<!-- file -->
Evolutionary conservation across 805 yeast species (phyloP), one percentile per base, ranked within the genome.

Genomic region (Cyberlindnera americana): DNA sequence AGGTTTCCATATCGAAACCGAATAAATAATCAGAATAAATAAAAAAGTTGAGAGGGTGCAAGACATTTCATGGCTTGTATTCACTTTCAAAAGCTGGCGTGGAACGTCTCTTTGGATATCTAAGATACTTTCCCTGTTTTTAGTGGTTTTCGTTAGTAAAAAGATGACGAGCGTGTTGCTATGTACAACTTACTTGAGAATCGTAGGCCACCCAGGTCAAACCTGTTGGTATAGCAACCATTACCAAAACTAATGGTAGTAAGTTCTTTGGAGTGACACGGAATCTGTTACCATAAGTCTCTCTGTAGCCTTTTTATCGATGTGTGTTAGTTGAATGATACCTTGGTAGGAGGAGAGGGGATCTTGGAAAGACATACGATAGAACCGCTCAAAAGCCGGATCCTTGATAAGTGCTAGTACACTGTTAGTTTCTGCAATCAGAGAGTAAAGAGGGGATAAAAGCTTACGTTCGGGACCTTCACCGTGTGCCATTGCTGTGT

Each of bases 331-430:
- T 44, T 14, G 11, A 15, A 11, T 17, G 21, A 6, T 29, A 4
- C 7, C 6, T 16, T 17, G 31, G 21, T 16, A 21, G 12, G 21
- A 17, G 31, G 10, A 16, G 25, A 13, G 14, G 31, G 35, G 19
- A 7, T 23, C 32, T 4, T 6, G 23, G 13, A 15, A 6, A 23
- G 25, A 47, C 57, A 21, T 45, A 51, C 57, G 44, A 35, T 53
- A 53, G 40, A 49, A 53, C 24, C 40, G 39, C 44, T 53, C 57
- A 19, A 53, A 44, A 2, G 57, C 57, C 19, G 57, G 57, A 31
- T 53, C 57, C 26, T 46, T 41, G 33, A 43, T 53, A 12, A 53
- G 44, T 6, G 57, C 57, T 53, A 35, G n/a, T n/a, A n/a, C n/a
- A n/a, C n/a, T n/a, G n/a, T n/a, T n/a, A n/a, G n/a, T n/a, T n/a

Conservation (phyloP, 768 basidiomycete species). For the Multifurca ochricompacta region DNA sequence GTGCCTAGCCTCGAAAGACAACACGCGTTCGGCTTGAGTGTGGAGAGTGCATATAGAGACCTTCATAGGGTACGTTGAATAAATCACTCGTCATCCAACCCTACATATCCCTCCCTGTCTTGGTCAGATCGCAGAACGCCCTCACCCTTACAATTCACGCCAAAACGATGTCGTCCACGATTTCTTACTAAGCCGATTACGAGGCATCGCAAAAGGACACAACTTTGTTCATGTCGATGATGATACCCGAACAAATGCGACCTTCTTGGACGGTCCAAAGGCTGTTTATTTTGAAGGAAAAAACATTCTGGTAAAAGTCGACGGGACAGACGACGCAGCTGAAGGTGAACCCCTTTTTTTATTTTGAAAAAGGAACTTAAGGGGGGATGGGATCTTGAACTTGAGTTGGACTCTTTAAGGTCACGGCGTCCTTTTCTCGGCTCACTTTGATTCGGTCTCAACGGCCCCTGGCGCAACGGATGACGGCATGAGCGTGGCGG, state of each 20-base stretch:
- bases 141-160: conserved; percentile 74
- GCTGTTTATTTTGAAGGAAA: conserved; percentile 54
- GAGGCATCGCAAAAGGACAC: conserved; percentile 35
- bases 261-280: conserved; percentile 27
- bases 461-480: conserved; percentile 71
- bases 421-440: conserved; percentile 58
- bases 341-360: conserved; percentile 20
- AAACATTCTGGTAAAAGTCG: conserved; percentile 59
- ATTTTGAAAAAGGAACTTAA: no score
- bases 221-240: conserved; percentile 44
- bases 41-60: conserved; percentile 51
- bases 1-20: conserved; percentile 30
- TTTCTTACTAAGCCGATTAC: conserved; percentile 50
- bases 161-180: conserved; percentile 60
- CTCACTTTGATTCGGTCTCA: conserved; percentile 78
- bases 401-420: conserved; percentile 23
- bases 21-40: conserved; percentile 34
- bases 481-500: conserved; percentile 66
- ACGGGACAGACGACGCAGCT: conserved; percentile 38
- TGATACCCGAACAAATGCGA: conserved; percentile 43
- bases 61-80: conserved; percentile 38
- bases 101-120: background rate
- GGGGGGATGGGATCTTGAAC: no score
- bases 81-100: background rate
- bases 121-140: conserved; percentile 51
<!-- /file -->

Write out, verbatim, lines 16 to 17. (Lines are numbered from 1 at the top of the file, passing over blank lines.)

- GCTGTTTATTTTGAAGGAAA: conserved; percentile 54
- GAGGCATCGCAAAAGGACAC: conserved; percentile 35